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Q:  My Daze is Lasting Longer & Longer

I was diagnosed with borderline personality disorder and BIpolar II at 18. Then at another hospital when i was 20 they changed it to type I. The lady i had to speak with told me all my anger and uncontrollable rage come from borderline, as did my cutting and "self-injury". Was that true? Now 23, i have tried many meds from different docs, and i always end up not able to take due to money reasons. Lithium di d not work at all-I think the only one that helped at all was Topamax and Ativan. Now I've not been manic for about 2 months-but i am in some kind of "daze" maybe you have heard of this? I do not know any other peole with my condition, so I do not know how to find out. I will sit for hours and space out-totally oblivious to what is going on. I forget everything, and I cannot find a job due to these things. I am not suicidal-so i did not thnk it was merely depression. It it different. I have had spouts of this since I was very young, as long as i can remember in   fact. Now it seems to be lasting longer and longer. Do you know waht this could be caused from? thank you

 

Dear Jesse -- 
Many doctors and other mental health types think that cutting and other forms of self-injury are basically diagnostic for borderline personality disorder, almost as though the two were synonymous or interchangeable: people with BPD cut, and anyone who cuts has BPD.  I have several patients in my practice who clearly have bipolar disorder, in that they have unmistakable cycling, and/or hypomanic phases (not very many with this story and Bipolar I, however), who also have engaged in self-harm behaviors at times.  There's a very good website about self-harm here, in case that's still an issue or becomes one again sometime. 

As for the "daze": is it from what you're trying to treat? or what you're treating it with?  That's a very common puzzle I'm often faced with, for my patients. But as a doc' friend of mine says, "Medications are guilty until proven innocent".  And Topomax is famous for causing this kind of thing, very much like what you describe, so if you're still taking that at this point, it would seem to be a starting place for investigation (Ativan might compound the problem somewhat but only at relatively high doses in very susceptible people would it do something like this).  Of course that means potentially, or at least temporarily, giving up something that has helped a bunch (the Topomax, if I read you right).  So of course you'd have to be working closely with your doc' to be prepared to put something else in there, if as you lower the Tmax your "daze" improves but other symptoms return.  Here's my working list of mood stabilizer options if you need to review your choices.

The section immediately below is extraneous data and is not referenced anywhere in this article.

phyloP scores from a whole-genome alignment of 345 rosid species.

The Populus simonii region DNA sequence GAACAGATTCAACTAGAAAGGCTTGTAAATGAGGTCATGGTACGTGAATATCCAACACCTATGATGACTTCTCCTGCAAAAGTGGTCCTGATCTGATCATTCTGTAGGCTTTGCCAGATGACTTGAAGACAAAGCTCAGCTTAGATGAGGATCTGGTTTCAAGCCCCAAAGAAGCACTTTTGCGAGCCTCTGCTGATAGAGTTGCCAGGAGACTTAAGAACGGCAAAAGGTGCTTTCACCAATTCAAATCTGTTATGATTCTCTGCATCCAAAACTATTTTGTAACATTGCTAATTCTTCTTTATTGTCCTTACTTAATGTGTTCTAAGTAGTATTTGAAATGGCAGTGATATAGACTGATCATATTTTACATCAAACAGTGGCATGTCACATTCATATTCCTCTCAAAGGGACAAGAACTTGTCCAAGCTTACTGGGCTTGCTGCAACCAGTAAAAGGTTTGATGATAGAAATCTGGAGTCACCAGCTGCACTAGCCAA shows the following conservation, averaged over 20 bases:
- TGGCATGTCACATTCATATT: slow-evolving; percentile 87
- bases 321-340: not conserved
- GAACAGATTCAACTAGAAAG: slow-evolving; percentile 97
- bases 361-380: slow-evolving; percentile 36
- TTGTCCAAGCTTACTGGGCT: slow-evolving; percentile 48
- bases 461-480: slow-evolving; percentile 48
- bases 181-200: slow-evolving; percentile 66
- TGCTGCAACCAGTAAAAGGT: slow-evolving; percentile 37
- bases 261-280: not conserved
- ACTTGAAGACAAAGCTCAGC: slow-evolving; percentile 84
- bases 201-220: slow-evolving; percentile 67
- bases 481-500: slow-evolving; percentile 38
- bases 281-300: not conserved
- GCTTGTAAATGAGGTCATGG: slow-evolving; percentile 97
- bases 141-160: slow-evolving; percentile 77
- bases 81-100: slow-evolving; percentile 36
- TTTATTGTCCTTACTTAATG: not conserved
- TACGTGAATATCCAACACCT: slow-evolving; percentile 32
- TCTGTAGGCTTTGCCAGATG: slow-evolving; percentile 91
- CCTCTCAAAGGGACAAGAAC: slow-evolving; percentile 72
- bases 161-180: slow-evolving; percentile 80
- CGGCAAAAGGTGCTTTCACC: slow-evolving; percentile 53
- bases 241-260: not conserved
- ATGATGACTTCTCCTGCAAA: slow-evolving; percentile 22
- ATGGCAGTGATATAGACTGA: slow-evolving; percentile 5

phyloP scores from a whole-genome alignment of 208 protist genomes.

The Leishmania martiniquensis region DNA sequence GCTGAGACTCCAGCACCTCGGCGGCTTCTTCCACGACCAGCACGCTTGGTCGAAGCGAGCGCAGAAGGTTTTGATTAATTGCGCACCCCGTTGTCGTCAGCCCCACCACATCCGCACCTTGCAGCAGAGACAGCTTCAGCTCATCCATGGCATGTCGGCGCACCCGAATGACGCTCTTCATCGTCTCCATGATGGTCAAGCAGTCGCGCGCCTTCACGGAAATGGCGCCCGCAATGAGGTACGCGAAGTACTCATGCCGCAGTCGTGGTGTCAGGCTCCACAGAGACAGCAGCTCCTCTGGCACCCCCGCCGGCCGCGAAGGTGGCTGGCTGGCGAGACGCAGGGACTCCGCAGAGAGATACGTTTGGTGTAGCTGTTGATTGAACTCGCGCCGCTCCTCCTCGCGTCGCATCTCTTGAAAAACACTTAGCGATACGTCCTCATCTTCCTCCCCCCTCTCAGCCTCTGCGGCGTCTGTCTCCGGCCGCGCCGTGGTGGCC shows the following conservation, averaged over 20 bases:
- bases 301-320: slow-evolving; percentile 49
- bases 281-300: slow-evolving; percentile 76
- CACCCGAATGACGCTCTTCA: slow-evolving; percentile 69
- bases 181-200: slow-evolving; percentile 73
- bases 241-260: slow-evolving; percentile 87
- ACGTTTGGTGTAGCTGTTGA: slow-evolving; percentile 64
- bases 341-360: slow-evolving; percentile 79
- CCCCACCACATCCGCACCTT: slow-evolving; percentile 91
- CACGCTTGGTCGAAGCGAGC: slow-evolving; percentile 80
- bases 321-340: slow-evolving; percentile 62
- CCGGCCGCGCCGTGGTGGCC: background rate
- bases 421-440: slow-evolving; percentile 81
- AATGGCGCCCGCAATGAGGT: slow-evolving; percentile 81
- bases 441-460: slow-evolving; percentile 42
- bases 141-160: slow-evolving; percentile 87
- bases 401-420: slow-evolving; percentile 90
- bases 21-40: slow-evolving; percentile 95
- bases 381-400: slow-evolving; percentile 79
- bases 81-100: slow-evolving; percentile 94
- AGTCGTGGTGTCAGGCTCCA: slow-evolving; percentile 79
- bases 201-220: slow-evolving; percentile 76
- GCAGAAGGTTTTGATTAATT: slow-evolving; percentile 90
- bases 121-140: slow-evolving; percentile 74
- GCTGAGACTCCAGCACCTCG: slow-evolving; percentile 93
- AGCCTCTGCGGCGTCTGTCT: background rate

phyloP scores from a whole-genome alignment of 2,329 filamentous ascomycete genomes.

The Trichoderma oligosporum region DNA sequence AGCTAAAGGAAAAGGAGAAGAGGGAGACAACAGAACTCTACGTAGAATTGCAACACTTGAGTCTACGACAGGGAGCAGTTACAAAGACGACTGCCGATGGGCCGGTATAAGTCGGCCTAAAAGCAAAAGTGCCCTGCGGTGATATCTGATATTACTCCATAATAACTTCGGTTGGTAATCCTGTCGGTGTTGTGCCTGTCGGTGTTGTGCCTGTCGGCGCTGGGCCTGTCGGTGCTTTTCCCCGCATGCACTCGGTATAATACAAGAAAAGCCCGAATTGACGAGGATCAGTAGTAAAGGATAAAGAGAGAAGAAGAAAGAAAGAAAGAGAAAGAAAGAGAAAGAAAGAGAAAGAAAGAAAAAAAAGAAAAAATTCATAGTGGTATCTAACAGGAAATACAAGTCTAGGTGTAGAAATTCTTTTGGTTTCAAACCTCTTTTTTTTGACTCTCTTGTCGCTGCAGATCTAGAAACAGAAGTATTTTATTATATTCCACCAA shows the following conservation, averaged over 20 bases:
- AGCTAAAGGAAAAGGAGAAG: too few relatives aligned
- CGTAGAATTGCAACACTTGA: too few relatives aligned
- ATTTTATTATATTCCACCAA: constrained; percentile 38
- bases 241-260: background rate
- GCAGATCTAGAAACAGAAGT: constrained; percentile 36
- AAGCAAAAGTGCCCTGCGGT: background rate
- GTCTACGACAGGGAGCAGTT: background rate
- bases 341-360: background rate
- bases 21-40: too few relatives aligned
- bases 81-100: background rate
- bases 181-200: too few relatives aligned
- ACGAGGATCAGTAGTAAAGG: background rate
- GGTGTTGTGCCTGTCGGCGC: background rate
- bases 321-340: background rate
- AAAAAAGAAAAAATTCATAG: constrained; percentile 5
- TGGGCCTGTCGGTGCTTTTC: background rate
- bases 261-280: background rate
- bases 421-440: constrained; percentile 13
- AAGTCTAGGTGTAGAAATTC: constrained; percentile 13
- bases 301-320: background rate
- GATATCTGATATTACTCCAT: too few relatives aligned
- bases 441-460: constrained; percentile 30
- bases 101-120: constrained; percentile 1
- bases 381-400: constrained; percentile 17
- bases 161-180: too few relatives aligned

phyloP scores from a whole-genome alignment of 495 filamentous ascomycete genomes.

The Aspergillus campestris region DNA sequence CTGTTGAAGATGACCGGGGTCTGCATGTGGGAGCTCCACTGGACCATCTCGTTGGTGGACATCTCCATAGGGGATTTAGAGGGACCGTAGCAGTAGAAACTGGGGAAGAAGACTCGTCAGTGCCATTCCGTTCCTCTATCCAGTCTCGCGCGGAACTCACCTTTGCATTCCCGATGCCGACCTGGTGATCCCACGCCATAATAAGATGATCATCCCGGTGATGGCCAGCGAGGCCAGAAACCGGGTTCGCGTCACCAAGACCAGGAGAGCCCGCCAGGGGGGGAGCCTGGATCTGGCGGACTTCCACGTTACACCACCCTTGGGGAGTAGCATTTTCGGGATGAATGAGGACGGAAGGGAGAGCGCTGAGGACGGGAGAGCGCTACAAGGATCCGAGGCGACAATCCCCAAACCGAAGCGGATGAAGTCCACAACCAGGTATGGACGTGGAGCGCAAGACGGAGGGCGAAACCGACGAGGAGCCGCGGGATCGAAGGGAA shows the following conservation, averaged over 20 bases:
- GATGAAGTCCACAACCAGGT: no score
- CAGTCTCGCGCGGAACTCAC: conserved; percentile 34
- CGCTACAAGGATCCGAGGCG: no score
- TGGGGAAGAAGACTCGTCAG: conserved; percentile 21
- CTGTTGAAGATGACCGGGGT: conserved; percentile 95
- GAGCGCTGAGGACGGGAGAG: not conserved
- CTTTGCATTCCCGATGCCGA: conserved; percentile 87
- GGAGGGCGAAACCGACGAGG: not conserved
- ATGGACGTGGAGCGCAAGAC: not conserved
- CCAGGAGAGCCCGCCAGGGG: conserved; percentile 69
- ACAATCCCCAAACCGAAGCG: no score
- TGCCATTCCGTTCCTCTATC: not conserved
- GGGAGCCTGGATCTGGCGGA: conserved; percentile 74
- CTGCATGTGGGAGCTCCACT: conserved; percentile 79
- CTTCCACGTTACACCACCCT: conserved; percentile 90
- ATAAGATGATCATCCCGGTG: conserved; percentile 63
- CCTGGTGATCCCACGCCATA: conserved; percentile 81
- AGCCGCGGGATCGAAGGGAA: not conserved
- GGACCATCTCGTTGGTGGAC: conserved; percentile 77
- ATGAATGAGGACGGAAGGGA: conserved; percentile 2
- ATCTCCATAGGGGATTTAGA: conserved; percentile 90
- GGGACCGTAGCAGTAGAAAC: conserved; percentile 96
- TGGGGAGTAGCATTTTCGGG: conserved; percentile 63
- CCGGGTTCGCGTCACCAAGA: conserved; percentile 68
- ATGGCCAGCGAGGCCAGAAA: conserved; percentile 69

But, you point out that you've had "spouts of this" thing since you were young, which of course makes it somewhat less likely that medications are the cause (though they could still be worsening it).  You are wise in considering that depression might do this, and trying to rule that out.  If this "daze" state comes and goes with other symptoms, then it might be somehow a symptom of your presumed bipolar disorder, in which case, you might be able to address it by getting more aggressive about stopping all evidence of cycling -- which means getting more aggressive about mood stabilizers, probably, but you should make sure you're doing the basics like a regular sleep schedule, no substance use, regular exercise, and the best social network you can maintain (that one's tough when you're not working, but might include some volunteer stuff, if only on your good days, and some way to connect with people on a regular basis). 

If the "daze" doesn't come with other bipolar-like symptoms, but rather all by itself, then you might even talk with your doctor about getting an electroencephalograph (EEG), a painless measuring of your brain waves, to make sure there is no seizure-like thing going on here in the background.  

Good luck with all that. 

Dr. Phelps



Published Jan. 2005
 

 

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